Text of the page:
The relationship between emotional intelligence of school principals and their ability to identify the strengths or talents of a member of their leadership team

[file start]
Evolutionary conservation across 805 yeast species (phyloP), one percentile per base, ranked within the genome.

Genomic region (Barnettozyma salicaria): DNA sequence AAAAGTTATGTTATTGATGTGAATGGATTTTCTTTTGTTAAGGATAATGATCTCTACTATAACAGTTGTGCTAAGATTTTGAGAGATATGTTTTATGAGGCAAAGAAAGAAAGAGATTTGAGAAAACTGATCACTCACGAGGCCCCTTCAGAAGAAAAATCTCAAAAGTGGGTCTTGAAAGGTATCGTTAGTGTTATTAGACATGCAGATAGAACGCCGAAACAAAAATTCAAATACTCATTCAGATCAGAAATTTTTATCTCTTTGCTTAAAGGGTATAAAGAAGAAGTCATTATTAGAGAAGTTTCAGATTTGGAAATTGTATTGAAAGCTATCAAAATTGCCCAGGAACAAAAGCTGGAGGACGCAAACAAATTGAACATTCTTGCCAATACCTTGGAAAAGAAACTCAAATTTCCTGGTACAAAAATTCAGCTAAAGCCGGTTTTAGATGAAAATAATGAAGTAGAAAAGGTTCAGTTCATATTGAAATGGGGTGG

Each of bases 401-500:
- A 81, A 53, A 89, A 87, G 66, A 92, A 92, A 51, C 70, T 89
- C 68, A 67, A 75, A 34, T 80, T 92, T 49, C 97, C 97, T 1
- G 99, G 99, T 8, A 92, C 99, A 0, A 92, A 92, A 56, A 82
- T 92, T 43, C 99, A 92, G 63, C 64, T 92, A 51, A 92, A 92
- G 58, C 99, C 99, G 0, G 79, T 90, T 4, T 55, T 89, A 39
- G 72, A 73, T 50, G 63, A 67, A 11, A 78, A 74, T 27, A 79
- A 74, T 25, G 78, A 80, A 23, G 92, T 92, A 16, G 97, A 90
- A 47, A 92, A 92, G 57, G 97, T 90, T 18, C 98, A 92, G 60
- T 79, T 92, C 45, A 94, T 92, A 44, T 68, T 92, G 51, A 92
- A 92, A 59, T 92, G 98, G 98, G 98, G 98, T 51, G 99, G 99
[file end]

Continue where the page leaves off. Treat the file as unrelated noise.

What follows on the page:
The role of high school administrators has become increasingly complex, as many school populations have reached the thousands. The responsibilities placed before school administrators, particularly principals' responsibilities, mirrors that of city management. School leaders are charged with the challenges of exhibiting expertise in the fields of educational leadership, instruction, facilities management all while developing and implementing a school mission with sincere purpose for the students and school community. Additionally, school administrators must be able to address the social-emotional needs of their staffs, students and school community. The purpose of this study was to illuminate effective leadership through an exploration of the relationship between emotional intelligence of school principals and their ability to identify the strengths or talents of a member of their leadership team. There were a total of 52 participants in this study, which consisted of 26 principals and 26 assistant principals/assistant administrators from all three school levels: elementary, middle, and high. The administrative participants were pairs; each participating principal was randomly paired with an assistant principal/assistant administrator from their school. The principals completed the Bar-On EQ-i 125 Emotional Intelligence Quotient Inventory, a survey, and a rating form in which they scored their paired administrator from a scale of 1-10, with increments of .10 on each of the StrengthsFinder Profile themes. The assistant principal/assistant administrator completed the StrengthsFinder Profile, and reported their top five strength themes. In order to examine the relationship between emotional intelligence and the number of matched themes between the principal rating and the assistant principal/assistant administrator's results from the self-reporting StrengthsFinder Profile, correlation coefficients were calculated. Multiple regression techniques were used to explore the relationship between emotional intelligence scores, number of matched strengths, number of years the administrative pair had worked together and the total number of years the principal had served in the role of the principal. The correlation analysis revealed that there was no relationship between a principals' emotional intelligence and their ability to identify the top five strengths of their assistant principal/assistant administrator. Findings from the study may be used to restructure professional development for principals in order to increase their effectiveness as leaders, particularly in the area of strengths based leadership.